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Effects of freeboard and bow height on green water loads for a general purpose cargo ship

AuthorsKapsenberg, G.K., Kat, J.O de
Conference/Journal4th Osaka Colloquium on Seakeeping Performance of Ships + Discussions and Answers (OC-2000), Osaka, Japan
DateOct 17, 2000
A series of experiments were carried out on a model of a modern cargo ship in high sea states, to measure the loads on the deck as a function of the sea state, the draft and the freeboard of the vessel. The measured loads were compared to the values required by the 1966 International Convention on Load Lines (ICLL).
The experiments show that the ship motions and the relative motions at the bow can be predicted by linear theory in severe sea states until large amounts of green water are shipped over the bow. Shipping green water over the bow appeared to occur very often. The pressures on the hatch cover appeared to be very high; the required values of the ICLL were exceeded in high sea states. The loads on the forward hatch covers are higher than the loads aft.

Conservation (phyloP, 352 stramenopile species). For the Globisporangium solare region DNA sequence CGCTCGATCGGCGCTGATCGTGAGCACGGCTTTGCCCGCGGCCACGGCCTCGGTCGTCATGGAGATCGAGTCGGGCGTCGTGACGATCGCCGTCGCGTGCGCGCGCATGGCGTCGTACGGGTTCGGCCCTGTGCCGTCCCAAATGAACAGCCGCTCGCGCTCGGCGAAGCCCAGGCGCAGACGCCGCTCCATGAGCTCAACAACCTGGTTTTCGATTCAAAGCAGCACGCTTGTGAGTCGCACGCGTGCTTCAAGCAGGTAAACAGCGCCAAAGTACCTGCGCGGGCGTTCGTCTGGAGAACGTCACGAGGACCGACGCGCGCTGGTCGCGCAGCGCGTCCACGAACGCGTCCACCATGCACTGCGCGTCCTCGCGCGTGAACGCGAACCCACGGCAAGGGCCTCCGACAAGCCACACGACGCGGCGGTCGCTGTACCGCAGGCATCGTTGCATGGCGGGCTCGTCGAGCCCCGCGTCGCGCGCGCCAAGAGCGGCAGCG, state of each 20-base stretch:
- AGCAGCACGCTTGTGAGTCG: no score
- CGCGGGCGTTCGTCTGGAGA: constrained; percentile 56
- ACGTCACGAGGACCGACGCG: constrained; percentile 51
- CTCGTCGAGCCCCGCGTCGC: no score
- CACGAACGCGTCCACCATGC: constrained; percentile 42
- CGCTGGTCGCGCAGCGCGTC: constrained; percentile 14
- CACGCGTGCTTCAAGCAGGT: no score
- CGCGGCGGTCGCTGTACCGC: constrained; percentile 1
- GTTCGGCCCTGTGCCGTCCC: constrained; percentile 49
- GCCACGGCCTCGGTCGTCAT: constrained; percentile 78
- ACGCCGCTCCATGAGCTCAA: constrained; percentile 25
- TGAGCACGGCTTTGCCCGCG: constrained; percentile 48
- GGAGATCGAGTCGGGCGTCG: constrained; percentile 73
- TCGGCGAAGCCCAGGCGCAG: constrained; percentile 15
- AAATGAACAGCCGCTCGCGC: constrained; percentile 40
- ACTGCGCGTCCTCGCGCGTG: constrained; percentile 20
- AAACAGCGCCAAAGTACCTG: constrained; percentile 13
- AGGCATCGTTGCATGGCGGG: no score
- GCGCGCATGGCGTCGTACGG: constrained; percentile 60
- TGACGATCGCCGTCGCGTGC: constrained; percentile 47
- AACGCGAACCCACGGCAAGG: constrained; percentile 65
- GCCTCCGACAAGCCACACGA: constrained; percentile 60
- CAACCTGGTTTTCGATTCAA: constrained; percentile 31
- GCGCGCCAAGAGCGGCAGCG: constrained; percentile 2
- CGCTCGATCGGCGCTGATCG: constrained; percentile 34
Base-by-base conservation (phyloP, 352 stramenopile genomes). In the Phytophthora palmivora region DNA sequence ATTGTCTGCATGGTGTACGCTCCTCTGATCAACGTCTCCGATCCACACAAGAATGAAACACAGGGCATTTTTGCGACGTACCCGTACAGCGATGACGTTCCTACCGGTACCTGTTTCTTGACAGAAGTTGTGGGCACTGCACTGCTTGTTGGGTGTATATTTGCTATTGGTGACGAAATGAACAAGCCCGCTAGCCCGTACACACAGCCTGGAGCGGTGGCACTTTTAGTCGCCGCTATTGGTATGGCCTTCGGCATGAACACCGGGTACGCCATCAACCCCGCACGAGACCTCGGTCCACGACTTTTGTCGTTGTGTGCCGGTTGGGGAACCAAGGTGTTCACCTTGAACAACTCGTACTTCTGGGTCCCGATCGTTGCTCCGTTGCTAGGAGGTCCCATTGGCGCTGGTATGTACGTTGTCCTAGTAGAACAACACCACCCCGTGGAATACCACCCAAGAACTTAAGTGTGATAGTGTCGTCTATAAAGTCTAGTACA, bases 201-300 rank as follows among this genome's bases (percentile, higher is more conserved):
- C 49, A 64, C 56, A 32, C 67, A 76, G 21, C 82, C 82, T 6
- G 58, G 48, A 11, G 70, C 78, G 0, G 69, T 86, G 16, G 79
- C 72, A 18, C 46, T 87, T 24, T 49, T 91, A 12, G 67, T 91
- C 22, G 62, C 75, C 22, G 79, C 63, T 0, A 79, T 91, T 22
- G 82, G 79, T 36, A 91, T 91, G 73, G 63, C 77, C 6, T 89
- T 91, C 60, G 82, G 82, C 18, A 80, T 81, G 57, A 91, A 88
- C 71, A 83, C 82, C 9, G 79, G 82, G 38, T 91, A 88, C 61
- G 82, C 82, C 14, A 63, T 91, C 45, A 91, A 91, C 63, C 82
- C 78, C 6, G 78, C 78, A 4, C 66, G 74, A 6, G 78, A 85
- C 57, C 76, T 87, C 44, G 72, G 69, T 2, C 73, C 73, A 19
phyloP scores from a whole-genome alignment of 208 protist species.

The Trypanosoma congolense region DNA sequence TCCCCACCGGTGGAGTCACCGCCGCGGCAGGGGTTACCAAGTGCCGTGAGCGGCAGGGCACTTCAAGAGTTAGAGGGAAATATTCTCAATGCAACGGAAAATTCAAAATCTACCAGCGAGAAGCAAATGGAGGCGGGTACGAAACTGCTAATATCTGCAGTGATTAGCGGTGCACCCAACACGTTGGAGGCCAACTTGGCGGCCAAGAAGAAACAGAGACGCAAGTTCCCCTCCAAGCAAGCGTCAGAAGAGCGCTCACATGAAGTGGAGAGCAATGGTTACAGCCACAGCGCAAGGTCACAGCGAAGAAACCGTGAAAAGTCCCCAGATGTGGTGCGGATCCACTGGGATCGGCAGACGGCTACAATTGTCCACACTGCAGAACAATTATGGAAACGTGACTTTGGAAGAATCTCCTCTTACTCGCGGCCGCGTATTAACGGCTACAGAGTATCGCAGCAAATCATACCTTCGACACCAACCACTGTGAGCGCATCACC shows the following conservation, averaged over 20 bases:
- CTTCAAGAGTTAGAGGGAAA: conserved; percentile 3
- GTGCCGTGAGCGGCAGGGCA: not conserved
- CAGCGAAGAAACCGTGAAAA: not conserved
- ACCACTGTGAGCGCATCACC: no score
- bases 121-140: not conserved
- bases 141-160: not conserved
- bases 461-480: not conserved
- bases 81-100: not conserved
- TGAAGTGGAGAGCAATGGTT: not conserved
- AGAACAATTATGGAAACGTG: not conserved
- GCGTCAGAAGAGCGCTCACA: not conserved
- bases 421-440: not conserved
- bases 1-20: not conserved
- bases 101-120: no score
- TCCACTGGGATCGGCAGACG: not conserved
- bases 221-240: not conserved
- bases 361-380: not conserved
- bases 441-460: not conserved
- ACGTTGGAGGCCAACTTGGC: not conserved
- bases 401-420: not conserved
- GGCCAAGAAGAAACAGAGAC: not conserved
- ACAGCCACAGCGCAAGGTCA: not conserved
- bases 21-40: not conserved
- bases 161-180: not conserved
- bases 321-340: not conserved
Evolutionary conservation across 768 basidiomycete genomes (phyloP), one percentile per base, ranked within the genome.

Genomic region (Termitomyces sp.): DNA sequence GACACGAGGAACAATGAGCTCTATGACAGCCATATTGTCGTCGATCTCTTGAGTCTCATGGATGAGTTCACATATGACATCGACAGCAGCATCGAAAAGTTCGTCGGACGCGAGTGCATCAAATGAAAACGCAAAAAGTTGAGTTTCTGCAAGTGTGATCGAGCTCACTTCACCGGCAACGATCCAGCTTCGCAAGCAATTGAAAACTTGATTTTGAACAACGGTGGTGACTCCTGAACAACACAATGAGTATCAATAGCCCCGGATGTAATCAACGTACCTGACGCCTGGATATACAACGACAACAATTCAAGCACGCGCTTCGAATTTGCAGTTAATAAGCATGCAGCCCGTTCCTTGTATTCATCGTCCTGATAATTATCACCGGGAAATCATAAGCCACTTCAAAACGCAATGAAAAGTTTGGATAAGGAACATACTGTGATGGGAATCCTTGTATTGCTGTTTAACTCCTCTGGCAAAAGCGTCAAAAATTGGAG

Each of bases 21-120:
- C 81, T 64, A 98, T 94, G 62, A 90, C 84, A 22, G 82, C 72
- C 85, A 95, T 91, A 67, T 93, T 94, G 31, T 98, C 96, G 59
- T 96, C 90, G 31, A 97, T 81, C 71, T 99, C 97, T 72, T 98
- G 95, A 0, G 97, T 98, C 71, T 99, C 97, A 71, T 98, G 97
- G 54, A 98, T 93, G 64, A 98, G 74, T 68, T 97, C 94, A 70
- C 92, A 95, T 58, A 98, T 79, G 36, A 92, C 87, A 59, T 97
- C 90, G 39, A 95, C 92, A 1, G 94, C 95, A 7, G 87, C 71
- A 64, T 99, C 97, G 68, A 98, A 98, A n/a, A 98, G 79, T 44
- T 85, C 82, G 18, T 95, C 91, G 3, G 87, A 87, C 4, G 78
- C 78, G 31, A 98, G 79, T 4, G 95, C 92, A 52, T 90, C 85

Increasing the bow height appeared to be very effective in reducing the maximum loads on the forward hatch cover. Installing a breakwater on the fore deck showed to have a negative effect; the loads on the forward hatch cover were much higher than without the breakwater.
An approximation formula is derived for this specific vessel which links bow height exceedance to maximum pressures on the deck. Using this formula, exceedance levels of 1/hr are drawn in a wave scatter diagram. These diagrams show that the ICLL pressure of 1.75 m water column can easily be exceeded. This illustrates that the 1966 ICLL values for minimum bow height and water height on the hatch covers need to be adopted.


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stability, seakeeping and ocean engineeringwaves, impacts and hydrostructuralmeasurements and controldata scienceseakeepingauthorities and regulatorstransport and shippingmodel testingresearch and developmentextreme conditionsloads and responsessafetyresearch